While teaching, Lapp had started a food blog, something she initially viewed as a hobby. She always loved cooking and thought a website would be a great way for her friends to access the recipes they were always requesting from her. In the very first week, her blog had 5,000 page views. “I couldn’t believe it,” Lapp laughed, “Who were all these people reading my recipes?”
She continued working on the blog in her spare time with no intention of leaving her job, but in the next year, her son was diagnosed with autism. “I didn’t know how I was going to manage work as a teacher as well as being a mom, being a wife, and being Max’s advocate and giving him everything he needed,” she said. “In the back of my head, I knew I had this blog, this outlet. I knew I could maybe turn this into something, but I didn’t know how it would turn out. I mostly just wanted to be there for my kids.”
She resigned from her teaching position in the fall of 2015. By staying up late, waking up early and using every minute of downtime in between, Lapp has been able to grow and monetize her Confessions of a Fit Foodie blog. “I get to be around for the little moments as well as the big ones. I used to leave for work before my kids were even awake. Now I can braid my daughter’s hair and be homeroom mom,” said Lapp.
“It’s easy to put everyone else’s needs before your own,” said Lapp. “When you’re working from home, the flexibility makes you seem more available than you are. Most people don’t understand the amount of work that goes into things. Be firm on time that’s supposed to be yours—stick to the time you’ve blocked off for work.”
Sarah Harmon worked as a mental health counselor at Boston’s Wentworth Institute of Technology for more than seven years before she said goodbye to a steady paycheck and hello to her own business.
Though Harmon enjoyed the community at her university position, she was less than thrilled about the long commute and rigid hours. After her first daughter, Libby, now 2, was born, she transitioned to four days of work at the college and one day in private practice. After the birth of her second child, Sage, now 8 months, Harmon knew she needed step back and work for herself: “Flexible hours and setting my own schedule was a huge draw. When working for myself, I can be really intentional with my work and get better value for the time spent.”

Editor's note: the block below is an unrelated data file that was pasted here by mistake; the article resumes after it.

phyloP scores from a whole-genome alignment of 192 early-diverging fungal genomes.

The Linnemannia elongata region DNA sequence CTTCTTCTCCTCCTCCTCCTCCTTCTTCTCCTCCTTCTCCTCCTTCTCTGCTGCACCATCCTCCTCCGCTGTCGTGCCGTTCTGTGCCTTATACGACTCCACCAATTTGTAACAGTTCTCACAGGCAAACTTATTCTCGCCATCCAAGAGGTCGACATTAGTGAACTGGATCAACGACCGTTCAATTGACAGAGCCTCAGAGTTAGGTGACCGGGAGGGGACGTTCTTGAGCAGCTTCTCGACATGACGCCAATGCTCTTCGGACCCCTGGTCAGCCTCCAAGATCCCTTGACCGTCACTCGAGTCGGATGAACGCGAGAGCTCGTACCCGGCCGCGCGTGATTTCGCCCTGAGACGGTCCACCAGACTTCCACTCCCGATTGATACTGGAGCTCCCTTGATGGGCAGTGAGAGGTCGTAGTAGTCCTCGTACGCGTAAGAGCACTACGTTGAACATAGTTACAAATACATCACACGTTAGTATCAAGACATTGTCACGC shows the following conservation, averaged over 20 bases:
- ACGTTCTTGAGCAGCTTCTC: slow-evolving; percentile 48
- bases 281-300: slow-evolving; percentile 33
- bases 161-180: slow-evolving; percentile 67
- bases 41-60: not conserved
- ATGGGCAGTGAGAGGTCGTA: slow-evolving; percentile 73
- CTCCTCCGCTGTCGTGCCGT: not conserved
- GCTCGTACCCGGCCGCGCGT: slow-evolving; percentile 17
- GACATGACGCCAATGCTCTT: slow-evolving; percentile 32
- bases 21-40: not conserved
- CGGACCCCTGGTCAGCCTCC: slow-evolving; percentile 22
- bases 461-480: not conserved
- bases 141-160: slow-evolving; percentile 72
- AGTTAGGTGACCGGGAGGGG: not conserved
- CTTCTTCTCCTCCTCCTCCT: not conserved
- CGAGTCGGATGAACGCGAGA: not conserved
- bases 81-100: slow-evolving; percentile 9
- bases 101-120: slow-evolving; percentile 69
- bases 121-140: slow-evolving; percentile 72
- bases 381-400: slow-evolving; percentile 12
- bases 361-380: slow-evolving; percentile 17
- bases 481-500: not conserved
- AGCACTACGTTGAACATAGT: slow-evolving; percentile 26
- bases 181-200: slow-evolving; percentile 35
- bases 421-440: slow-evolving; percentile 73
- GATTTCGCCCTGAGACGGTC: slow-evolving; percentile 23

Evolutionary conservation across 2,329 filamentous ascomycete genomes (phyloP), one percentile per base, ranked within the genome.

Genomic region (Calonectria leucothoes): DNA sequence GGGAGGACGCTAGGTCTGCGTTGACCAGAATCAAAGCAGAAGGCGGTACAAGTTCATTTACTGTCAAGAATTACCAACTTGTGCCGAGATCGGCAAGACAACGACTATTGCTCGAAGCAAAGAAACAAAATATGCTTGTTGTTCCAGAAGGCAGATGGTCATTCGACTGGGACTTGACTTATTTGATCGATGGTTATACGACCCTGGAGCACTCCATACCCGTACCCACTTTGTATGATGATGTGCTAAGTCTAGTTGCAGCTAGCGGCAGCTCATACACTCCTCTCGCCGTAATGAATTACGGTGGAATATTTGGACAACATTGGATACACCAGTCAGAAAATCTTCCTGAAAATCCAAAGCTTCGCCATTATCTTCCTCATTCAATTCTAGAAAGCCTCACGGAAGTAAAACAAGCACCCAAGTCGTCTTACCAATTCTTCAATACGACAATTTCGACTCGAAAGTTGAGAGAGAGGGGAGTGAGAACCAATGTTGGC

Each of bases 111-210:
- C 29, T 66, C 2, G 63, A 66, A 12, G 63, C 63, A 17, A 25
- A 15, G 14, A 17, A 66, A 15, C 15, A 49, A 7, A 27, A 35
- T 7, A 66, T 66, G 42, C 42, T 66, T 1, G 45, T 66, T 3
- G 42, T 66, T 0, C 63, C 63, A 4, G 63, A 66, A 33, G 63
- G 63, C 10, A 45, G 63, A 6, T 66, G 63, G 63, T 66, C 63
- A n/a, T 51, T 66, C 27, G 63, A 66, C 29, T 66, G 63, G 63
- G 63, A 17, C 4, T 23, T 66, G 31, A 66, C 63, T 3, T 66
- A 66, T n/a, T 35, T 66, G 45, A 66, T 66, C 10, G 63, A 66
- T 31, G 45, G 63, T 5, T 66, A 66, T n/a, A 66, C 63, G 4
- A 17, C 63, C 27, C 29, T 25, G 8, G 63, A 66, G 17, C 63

In 2018, she created Sarah Harmon Wellness, a Boston-based business that offers holistic therapy, yoga classes and corporate programming. Harmon said, “I didn’t get into this field because of the flexibility, but now I’m realizing how amazing it is—I can work two hours or 72 hours. It’s up to me.”
“There’s enough work to go around in this world—if you’re passionate about something, there are people who are going to need your help. One of the best things we can do is lean on other moms to help support us and get our businesses off the ground,” she said.
Nikki Elledge Brown, mother of two boys, ages 7 and 3, had “the dream job I never dreamed of having.” While her husband was deployed on active military duty, she began volunteering with the National Park Service at Pearl Harbor in Hawaii. She soon turned that volunteer position into a full-time job as a park guide.
After the birth of her first son, however, keeping up with full-time hours—and solo parenting while her husband was living in a submarine—was too much to handle. She blazed her own trail by submitting a proposal to work for the NPS remotely, a position that didn’t really exist at the time. She updated the park website, wrote grant applications, coordinated special tours and co-created a Junior Rangers program--and she did it all from home while caring for her son and teaching online classes in communication studies.
Brown had started writing a blog as a hobby, and though she hadn’t intended to launch a business, she encountered what she called “divine breadcrumbs” that led her to offer communication services for entrepreneurs. After she began working with clients, she realized that business owners specifically needed help with written communication. She narrowed her focus and ended up making $21,000 in her first six weeks of business.
Since that time, Brown, who now lives in Houston, created the hugely successful “A Course About Copy” to help entrepreneurs create authentic copy that attracts their dream clients. She started the “Naptime Empires” podcast in order to share refreshingly honest conversations about the realities of parenthood and entrepreneurship. She also had another son and is now writing a book that will detail how she and other entrepreneurs started their businesses—one nap at a time.
“Lower the freaking bar. We need to practice self-compassion and give ourselves some grace. We don’t need to be, do and have it all—all at one time, all on our own. Give yourself permission to take baby steps,” said Brown.